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Analyst surprised Q4 revenue forecasts aren't 'robust'; Kindle Fire to blame?
(Update: To reflect Amazon's share price during Wednesday morning trading.)
Amazon posted its third quarter earnings results late Tuesday, and it's all smooth sailing for the e-commerce giant: sales were up 44% to $10.88 billion, the Kindle saw its largest order day ever on September 28, and profit tanked 73%. Wait, what?
Yes. Profits dropped off 73% to $63 million from $231 million a year ago. The culprit: the Kindle Fire. To be more specific, Amazon’s heavy investment in its new tablet, which retails for $199—a full $300 cheaper than the cheapest iPad—has leached the company dry (sort of).
Shares of Amazon (AMZN) sank 9% to $206.12, after being down 12%, in after-hours trading Tuesday.
The good news is that this would presumably mean that the problem is temporary. Sales are still going strong, so assuming that trend continues, Amazon should be able to recoup its losses in no time. The company also expects to make up for losses through revenue from digital music, books, and movies.
The bad news is that Amazon has lowered its fourth quarter guidance. While analysts had projected an operating profit of $512.7 million in the fourth quarter, Amazon estimates an operating loss of some $200 million—which would translate to a staggering 142% decline.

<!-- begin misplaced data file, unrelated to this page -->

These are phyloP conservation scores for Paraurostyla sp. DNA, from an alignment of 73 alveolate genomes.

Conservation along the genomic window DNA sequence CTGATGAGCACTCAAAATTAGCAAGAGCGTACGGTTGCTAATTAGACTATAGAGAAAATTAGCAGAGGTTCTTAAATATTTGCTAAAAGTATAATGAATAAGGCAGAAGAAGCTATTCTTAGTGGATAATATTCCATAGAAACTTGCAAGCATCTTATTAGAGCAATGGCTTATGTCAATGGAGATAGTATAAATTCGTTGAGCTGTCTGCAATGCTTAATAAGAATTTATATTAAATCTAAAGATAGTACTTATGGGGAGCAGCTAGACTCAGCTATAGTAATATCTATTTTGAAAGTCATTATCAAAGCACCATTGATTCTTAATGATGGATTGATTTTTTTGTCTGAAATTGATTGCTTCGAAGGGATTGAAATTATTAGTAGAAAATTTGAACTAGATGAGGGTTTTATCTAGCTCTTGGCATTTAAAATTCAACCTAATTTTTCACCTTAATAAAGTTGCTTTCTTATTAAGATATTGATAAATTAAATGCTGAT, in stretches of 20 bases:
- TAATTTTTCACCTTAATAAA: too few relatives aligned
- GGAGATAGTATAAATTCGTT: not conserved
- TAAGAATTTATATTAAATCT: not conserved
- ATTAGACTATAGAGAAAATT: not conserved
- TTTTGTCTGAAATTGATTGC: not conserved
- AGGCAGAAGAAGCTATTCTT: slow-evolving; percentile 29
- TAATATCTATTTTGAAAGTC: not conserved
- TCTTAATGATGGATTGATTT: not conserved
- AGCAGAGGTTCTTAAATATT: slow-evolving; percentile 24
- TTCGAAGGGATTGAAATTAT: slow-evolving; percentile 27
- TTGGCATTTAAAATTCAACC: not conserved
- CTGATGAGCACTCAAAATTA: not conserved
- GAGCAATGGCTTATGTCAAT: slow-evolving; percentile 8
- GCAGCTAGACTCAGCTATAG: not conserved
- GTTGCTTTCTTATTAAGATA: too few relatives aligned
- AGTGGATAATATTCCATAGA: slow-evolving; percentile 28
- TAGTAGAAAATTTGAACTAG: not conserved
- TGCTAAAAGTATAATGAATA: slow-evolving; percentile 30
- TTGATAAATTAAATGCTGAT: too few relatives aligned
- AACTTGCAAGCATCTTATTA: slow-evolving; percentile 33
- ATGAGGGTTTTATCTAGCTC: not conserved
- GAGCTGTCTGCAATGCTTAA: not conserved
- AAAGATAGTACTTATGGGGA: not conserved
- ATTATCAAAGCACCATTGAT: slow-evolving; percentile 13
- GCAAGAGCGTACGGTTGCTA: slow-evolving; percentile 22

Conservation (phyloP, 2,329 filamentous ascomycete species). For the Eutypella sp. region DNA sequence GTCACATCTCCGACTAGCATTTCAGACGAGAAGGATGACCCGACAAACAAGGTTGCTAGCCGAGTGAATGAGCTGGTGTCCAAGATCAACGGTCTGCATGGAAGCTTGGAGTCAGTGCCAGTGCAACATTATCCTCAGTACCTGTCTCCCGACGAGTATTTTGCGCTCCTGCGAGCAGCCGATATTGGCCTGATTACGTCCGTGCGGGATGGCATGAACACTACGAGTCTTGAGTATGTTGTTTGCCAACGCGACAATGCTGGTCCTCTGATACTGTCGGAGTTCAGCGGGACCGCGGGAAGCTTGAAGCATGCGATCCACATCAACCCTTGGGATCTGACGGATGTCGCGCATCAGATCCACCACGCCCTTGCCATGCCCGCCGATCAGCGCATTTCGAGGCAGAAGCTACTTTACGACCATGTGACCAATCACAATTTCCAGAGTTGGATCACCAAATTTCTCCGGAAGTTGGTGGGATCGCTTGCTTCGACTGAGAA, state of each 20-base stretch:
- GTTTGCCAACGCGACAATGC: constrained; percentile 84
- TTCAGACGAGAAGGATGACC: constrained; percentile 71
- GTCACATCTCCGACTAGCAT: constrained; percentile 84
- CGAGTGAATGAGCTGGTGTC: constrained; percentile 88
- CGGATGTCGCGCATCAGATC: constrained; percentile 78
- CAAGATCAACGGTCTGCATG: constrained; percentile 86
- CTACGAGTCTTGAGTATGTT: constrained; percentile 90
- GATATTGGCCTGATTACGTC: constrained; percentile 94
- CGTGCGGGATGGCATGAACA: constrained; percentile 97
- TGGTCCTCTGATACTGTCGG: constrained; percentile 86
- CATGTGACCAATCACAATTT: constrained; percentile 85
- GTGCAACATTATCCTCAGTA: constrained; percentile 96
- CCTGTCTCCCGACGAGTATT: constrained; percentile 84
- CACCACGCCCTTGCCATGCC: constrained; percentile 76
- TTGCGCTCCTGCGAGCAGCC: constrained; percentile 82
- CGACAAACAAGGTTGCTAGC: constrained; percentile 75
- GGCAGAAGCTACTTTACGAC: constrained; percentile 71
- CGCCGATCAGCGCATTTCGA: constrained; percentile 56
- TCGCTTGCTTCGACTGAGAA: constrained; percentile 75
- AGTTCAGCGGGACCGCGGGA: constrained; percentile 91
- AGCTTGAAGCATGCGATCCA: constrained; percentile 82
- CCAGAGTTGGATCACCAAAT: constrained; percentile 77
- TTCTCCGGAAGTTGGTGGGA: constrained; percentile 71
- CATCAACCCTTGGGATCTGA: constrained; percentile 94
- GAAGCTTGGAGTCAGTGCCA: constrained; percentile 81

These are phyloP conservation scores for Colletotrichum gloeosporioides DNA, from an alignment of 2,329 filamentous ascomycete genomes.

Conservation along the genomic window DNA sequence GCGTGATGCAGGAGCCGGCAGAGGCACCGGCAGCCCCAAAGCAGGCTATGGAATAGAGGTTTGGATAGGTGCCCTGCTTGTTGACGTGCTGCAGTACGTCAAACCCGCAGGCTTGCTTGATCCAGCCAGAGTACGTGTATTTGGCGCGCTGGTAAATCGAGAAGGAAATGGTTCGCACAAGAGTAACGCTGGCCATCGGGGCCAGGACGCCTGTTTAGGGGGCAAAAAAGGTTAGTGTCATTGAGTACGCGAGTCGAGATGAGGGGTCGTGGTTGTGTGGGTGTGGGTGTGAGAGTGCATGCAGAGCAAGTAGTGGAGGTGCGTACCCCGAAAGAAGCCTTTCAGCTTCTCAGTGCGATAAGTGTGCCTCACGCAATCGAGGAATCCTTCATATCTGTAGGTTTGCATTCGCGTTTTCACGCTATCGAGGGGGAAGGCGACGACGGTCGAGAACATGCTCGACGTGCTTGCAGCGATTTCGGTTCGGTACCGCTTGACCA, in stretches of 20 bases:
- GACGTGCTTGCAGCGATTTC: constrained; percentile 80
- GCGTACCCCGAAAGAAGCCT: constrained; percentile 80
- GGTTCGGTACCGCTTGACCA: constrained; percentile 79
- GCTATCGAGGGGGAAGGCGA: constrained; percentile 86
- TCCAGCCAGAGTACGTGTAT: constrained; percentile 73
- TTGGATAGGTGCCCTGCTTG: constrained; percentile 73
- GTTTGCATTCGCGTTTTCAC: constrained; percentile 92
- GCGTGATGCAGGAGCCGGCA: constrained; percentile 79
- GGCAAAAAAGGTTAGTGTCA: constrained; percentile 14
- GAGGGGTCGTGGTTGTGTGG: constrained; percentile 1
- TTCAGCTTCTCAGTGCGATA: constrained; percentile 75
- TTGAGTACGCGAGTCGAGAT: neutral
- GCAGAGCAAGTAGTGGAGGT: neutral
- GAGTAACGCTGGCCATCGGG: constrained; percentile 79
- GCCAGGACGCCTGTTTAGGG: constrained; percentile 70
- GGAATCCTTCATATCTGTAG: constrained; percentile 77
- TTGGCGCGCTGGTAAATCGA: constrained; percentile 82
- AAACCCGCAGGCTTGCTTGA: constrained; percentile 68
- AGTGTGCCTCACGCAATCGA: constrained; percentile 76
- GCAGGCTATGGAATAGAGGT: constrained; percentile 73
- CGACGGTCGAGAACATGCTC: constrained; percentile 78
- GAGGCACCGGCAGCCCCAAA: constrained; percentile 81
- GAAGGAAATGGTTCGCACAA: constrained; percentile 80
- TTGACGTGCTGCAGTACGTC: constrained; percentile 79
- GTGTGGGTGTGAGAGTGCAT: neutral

“We don’t view these results as thesis-changing,” wrote Citi analyst Mark Mahaney in a research note. “AMZN’s spending seems clearly elective/discretionary/offensive against very large market opportunities. But we are surprised that the Q4 revenue guide isn’t more robust. Macro? Are they not including Fire shipments?...”
Amazon also predicted that fourth quarter revenue will be somewhere between $16.45 billion and $18.65 billion, while analysts were expecting at least $18.15 billion.
And yet…Kindle sales are strong.
"September 28th was the biggest order day ever for Kindle, even bigger than previous holiday peak days - we introduced Kindle Fire for $199, Kindle Touch 3G for $149, Kindle Touch for $99, and our all new Kindle for only $79," said Jeff Bezos in a statement. "In the three weeks since launch, orders for electronic ink Kindles are double the previous launch. And based on what we're seeing with Kindle Fire pre-orders, we're increasing capacity and building millions more than we'd already planned."
The bizarre third quarter results follow similarly bizarre third quarter results from Apple earlier this month, when the company stunned the business/technology world by missing analyst expectations on iPhone sales.
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